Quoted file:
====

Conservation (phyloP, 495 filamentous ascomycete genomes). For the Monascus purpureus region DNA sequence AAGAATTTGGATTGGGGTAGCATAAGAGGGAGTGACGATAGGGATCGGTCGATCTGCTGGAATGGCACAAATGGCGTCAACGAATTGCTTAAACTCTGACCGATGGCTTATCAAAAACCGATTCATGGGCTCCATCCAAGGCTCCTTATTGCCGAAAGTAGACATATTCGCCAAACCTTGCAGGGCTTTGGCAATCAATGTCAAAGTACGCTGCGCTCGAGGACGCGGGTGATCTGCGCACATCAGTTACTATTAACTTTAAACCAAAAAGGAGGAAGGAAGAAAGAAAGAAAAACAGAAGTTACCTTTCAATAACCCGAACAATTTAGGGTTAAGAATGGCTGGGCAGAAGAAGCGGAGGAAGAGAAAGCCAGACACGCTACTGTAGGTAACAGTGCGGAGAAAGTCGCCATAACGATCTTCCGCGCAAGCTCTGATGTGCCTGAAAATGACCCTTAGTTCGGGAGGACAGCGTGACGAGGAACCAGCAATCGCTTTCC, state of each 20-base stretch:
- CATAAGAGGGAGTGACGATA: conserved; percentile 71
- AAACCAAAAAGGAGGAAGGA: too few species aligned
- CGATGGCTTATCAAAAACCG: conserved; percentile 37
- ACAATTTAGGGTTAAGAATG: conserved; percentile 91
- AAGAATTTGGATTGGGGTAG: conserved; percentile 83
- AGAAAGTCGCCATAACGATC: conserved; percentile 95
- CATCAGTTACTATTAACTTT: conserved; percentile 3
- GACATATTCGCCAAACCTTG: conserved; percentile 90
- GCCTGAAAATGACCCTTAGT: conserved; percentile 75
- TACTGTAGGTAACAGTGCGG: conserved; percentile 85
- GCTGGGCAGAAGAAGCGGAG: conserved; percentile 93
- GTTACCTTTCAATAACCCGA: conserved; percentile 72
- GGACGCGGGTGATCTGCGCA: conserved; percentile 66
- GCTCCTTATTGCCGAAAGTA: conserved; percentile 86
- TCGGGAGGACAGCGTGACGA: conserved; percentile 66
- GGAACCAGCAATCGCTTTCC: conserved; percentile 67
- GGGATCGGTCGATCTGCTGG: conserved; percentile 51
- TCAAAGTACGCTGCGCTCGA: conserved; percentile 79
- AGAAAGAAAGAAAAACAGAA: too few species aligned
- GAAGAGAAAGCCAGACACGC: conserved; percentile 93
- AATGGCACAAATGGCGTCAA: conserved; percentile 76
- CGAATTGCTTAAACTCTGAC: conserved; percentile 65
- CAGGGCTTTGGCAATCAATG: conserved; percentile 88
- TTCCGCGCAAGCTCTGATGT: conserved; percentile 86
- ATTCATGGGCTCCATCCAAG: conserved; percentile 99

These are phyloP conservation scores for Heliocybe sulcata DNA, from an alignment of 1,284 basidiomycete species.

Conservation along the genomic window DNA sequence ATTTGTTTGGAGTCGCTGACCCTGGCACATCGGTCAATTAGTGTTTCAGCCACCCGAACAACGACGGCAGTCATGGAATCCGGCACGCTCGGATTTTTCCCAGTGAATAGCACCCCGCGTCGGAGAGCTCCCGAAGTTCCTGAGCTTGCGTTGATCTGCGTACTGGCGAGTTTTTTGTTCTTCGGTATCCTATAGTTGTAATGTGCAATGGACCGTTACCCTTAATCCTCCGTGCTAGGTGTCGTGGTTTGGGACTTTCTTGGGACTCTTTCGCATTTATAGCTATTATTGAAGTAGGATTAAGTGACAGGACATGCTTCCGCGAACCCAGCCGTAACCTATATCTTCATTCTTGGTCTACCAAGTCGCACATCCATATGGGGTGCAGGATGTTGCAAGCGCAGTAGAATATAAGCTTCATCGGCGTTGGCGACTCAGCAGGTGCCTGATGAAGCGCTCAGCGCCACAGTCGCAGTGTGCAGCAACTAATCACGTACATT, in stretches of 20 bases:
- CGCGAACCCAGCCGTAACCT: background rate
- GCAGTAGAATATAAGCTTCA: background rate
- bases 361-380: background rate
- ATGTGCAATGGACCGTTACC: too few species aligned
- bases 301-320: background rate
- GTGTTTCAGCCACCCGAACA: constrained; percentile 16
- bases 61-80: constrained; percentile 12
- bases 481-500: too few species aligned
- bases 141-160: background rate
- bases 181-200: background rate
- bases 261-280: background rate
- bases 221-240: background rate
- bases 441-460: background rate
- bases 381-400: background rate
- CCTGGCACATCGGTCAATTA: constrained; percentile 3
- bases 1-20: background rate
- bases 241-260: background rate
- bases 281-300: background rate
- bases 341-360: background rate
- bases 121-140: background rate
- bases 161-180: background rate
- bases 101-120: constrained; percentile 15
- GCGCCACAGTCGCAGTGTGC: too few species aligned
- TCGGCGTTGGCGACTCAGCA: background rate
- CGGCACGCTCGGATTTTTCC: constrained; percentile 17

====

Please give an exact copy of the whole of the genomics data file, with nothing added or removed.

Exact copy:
Conservation (phyloP, 495 filamentous ascomycete genomes). For the Monascus purpureus region DNA sequence AAGAATTTGGATTGGGGTAGCATAAGAGGGAGTGACGATAGGGATCGGTCGATCTGCTGGAATGGCACAAATGGCGTCAACGAATTGCTTAAACTCTGACCGATGGCTTATCAAAAACCGATTCATGGGCTCCATCCAAGGCTCCTTATTGCCGAAAGTAGACATATTCGCCAAACCTTGCAGGGCTTTGGCAATCAATGTCAAAGTACGCTGCGCTCGAGGACGCGGGTGATCTGCGCACATCAGTTACTATTAACTTTAAACCAAAAAGGAGGAAGGAAGAAAGAAAGAAAAACAGAAGTTACCTTTCAATAACCCGAACAATTTAGGGTTAAGAATGGCTGGGCAGAAGAAGCGGAGGAAGAGAAAGCCAGACACGCTACTGTAGGTAACAGTGCGGAGAAAGTCGCCATAACGATCTTCCGCGCAAGCTCTGATGTGCCTGAAAATGACCCTTAGTTCGGGAGGACAGCGTGACGAGGAACCAGCAATCGCTTTCC, state of each 20-base stretch:
- CATAAGAGGGAGTGACGATA: conserved; percentile 71
- AAACCAAAAAGGAGGAAGGA: too few species aligned
- CGATGGCTTATCAAAAACCG: conserved; percentile 37
- ACAATTTAGGGTTAAGAATG: conserved; percentile 91
- AAGAATTTGGATTGGGGTAG: conserved; percentile 83
- AGAAAGTCGCCATAACGATC: conserved; percentile 95
- CATCAGTTACTATTAACTTT: conserved; percentile 3
- GACATATTCGCCAAACCTTG: conserved; percentile 90
- GCCTGAAAATGACCCTTAGT: conserved; percentile 75
- TACTGTAGGTAACAGTGCGG: conserved; percentile 85
- GCTGGGCAGAAGAAGCGGAG: conserved; percentile 93
- GTTACCTTTCAATAACCCGA: conserved; percentile 72
- GGACGCGGGTGATCTGCGCA: conserved; percentile 66
- GCTCCTTATTGCCGAAAGTA: conserved; percentile 86
- TCGGGAGGACAGCGTGACGA: conserved; percentile 66
- GGAACCAGCAATCGCTTTCC: conserved; percentile 67
- GGGATCGGTCGATCTGCTGG: conserved; percentile 51
- TCAAAGTACGCTGCGCTCGA: conserved; percentile 79
- AGAAAGAAAGAAAAACAGAA: too few species aligned
- GAAGAGAAAGCCAGACACGC: conserved; percentile 93
- AATGGCACAAATGGCGTCAA: conserved; percentile 76
- CGAATTGCTTAAACTCTGAC: conserved; percentile 65
- CAGGGCTTTGGCAATCAATG: conserved; percentile 88
- TTCCGCGCAAGCTCTGATGT: conserved; percentile 86
- ATTCATGGGCTCCATCCAAG: conserved; percentile 99

These are phyloP conservation scores for Heliocybe sulcata DNA, from an alignment of 1,284 basidiomycete species.

Conservation along the genomic window DNA sequence ATTTGTTTGGAGTCGCTGACCCTGGCACATCGGTCAATTAGTGTTTCAGCCACCCGAACAACGACGGCAGTCATGGAATCCGGCACGCTCGGATTTTTCCCAGTGAATAGCACCCCGCGTCGGAGAGCTCCCGAAGTTCCTGAGCTTGCGTTGATCTGCGTACTGGCGAGTTTTTTGTTCTTCGGTATCCTATAGTTGTAATGTGCAATGGACCGTTACCCTTAATCCTCCGTGCTAGGTGTCGTGGTTTGGGACTTTCTTGGGACTCTTTCGCATTTATAGCTATTATTGAAGTAGGATTAAGTGACAGGACATGCTTCCGCGAACCCAGCCGTAACCTATATCTTCATTCTTGGTCTACCAAGTCGCACATCCATATGGGGTGCAGGATGTTGCAAGCGCAGTAGAATATAAGCTTCATCGGCGTTGGCGACTCAGCAGGTGCCTGATGAAGCGCTCAGCGCCACAGTCGCAGTGTGCAGCAACTAATCACGTACATT, in stretches of 20 bases:
- CGCGAACCCAGCCGTAACCT: background rate
- GCAGTAGAATATAAGCTTCA: background rate
- bases 361-380: background rate
- ATGTGCAATGGACCGTTACC: too few species aligned
- bases 301-320: background rate
- GTGTTTCAGCCACCCGAACA: constrained; percentile 16
- bases 61-80: constrained; percentile 12
- bases 481-500: too few species aligned
- bases 141-160: background rate
- bases 181-200: background rate
- bases 261-280: background rate
- bases 221-240: background rate
- bases 441-460: background rate
- bases 381-400: background rate
- CCTGGCACATCGGTCAATTA: constrained; percentile 3
- bases 1-20: background rate
- bases 241-260: background rate
- bases 281-300: background rate
- bases 341-360: background rate
- bases 121-140: background rate
- bases 161-180: background rate
- bases 101-120: constrained; percentile 15
- GCGCCACAGTCGCAGTGTGC: too few species aligned
- TCGGCGTTGGCGACTCAGCA: background rate
- CGGCACGCTCGGATTTTTCC: constrained; percentile 17